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Michigan vs. Michigan State: Once Again, It Matters to the Rest of Us

When the Wolverines and Spartans meet on Saturday, it’s more than just a rivalry game, it just might be a referendum on the Big Ten

Connor Cook, De’Veon Smith

Michigan State's Connor Cook and Michigan's De'Veon Smith.

Tom Pennington/Getty Images, Doug Pensinger/Getty Images

In 2008, just as the Big Ten was beginning its sharp de-evolution into a wasteland of plodding football, the Michigan-Michigan State rivalry took a sharp turn: A year after Michigan running back Mike Hart issued a diss heard ’round the state-that’s-shaped-like-your-hand-we-get-it-already, the Spartans defeated the Wolverines for the first time in seven years, and they’ve won five of the last six meetings since then.

The problem with the Michigan State-Michigan rivalry was representative of the malaise that plagued the Big Ten as a whole. It became decayed and disinteresting and lopsided. One team was good, and one team was not good at all; the games themselves were slow and largely one-sided. As Michigan State steadily improved, Michigan kept getting worse, first under a spread-offensive coach named Rich Rodriguez who wasn’t the right fit in Ann Arbor, and then under a former Wolverines assistant named Brady Hoke.

And without a healthy Michigan, as we’ve now learned, the entire Big Ten tends to collapse under its own weight; without a healthy Michigan, an essential catalyst is missing. Without a healthy Michigan, arguably the two best rivalries in the Big Ten became toothless. Sure, Ohio State won a national championship, but the case could be made that Ohio State qualified for the College Football Playoff last season – and was afforded the leeway to overcome its injury issues at quarterback – in large part because the Big Ten (with the exception of Michigan State) just wasn’t very good.

But now there are potentially three elite Big Ten teams. In his first season at Michigan, Jim Harbaugh has inspired such a striking revival that the Wolverines haven’t allowed a single point to an opponent in their past three games; the Wolverines look so sharp at the moment that it’s not difficult to imagine that Michigan, Michigan State and Ohio State are now engaged in a round-robin to determine which Big Ten team will land a spot in the College Football Playoff. And it begins this Saturday, when the seventh-ranked Spartans travel to Ann Arbor to face a 12th-ranked Wolverines team that suddenly seems capable of virtually anything.

There is an obvious truth inherent to most great college football rivalries, which is that the teams in question share more similarities than differences. On the surface, Michigan would prefer to distance itself from Michigan State in the same way it has long attempted to set itself apart from Ohio State, by dint of academic snobbery and superior location. But the beauty of Michigan-Michigan State heading into this year’s game is that both teams are now essentially grasping for the same territory: The Spartans have made their reputation under coach Mark Dantonio by playing fierce defense and running the ball and relying on largely mistake-free quarterback play; and the blueprint for the Wolverines so far this season under Harbaugh has been nearly identical.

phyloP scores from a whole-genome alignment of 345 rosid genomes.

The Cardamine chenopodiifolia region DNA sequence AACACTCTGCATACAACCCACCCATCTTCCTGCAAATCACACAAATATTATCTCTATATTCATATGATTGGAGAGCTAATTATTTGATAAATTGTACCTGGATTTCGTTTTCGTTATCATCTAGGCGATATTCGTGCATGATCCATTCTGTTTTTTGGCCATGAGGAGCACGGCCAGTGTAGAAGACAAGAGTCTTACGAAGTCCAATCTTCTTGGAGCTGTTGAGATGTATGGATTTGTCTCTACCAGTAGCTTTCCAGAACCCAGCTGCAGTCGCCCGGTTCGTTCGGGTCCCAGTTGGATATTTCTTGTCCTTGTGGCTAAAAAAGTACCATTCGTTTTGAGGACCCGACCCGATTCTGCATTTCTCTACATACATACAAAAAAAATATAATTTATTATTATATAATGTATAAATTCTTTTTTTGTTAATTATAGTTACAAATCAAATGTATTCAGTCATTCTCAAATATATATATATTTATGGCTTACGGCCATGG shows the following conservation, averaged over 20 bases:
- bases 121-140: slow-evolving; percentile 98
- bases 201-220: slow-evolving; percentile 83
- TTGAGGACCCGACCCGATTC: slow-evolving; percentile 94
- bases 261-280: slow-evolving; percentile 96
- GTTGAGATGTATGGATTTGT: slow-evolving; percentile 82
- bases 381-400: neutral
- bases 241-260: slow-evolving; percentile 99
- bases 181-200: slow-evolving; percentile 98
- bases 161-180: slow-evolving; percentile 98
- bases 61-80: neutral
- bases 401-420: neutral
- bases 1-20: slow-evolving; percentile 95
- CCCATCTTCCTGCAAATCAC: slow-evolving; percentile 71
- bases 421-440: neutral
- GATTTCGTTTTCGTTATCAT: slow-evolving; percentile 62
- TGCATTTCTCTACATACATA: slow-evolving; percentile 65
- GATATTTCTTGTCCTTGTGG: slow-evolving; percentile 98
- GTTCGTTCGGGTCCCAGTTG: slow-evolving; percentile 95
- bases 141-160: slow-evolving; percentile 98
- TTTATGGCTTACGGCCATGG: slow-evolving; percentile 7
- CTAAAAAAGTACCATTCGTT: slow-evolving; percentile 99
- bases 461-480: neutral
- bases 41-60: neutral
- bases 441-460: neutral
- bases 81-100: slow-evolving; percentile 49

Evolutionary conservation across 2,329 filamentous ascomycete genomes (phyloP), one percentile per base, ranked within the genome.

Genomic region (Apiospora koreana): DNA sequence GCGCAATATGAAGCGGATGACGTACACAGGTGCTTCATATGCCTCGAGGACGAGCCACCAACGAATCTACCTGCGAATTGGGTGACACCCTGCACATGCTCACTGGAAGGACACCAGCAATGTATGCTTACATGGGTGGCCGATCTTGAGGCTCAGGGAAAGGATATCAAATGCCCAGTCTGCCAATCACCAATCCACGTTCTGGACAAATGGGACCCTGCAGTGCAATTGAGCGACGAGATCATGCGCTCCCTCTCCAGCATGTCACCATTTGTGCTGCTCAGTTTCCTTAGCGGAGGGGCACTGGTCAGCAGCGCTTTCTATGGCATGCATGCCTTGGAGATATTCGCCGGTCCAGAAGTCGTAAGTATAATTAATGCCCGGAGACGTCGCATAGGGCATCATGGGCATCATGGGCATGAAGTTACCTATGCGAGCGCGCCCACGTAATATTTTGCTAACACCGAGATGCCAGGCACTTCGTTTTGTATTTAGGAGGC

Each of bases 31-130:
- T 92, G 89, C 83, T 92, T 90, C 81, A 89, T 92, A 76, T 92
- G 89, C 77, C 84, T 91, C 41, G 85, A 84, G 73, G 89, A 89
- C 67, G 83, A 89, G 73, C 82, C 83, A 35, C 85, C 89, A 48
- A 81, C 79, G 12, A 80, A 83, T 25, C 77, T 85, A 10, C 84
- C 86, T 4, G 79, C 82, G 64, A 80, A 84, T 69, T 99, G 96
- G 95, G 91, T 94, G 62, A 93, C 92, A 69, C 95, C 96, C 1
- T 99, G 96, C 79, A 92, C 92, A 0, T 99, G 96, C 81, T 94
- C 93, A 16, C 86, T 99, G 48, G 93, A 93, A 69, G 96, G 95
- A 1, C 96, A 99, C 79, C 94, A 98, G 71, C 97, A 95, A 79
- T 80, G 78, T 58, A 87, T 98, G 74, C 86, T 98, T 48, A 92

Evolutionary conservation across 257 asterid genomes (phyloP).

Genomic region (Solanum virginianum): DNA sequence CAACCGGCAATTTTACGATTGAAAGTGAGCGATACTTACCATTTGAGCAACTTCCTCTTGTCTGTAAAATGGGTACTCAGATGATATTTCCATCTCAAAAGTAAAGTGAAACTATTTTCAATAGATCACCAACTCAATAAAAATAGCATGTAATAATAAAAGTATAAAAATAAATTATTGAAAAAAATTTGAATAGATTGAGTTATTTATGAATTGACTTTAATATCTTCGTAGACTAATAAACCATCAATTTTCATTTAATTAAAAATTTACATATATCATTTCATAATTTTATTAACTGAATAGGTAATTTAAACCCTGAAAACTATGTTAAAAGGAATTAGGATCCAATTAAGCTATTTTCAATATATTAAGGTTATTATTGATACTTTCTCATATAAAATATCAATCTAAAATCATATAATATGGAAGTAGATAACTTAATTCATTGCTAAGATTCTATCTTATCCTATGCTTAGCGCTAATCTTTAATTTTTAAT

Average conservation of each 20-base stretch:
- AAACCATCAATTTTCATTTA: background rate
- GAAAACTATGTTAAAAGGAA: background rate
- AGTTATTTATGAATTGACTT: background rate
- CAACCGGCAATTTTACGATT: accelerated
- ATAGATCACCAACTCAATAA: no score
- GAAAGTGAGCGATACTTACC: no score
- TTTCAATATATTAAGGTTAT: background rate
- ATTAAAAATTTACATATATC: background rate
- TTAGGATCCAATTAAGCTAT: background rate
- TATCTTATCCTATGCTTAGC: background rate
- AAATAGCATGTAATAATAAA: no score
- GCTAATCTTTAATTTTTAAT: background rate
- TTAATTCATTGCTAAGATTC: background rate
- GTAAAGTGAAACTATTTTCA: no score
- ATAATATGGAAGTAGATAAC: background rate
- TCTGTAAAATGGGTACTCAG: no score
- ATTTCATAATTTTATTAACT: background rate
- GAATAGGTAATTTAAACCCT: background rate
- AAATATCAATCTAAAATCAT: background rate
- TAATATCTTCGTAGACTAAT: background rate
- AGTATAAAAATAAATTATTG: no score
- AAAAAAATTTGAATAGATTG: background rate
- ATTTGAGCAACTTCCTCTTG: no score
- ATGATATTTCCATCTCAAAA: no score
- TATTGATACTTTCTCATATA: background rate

“We know we’re not the biggest guy on the block – Michigan State’s the biggest guy,” Harbaugh said at a Detroit coaching clinic this summer. “Rightfully so…they have done a tremendous job. We respect the job they’ve done, but we want to be that.”

And here is where it could get good, because we all know that Harbaugh is capable of colorful outbursts and possesses a pathologically competitive streak; and Dantonio, who hasn’t smiled voluntarily since high school, is capable of the same fierceness. Already this week, some (presumed) Michigan supporters spray-painted a (very strange-looking) statue of Magic Johnson on the MSU campus. It pissed off Michigan State basketball coach Tom Izzo to the point that he threatened to have his team sleep next to the statue in order to keep it safe. It would be great, then, if something happens in this game that re-catalyzes a rivalry – and a conference – that’s been in need of an infusion of top-to-bottom energy for close to a decade now. If Michigan-Michigan State is truly back, then maybe its safe to say that the Big Ten as a whole is back.

Michael Weinreb is the author of Season of Saturdays: A History of College Football in 14 Games, now out in paperback. You can find him on Twitter @michaelweinreb

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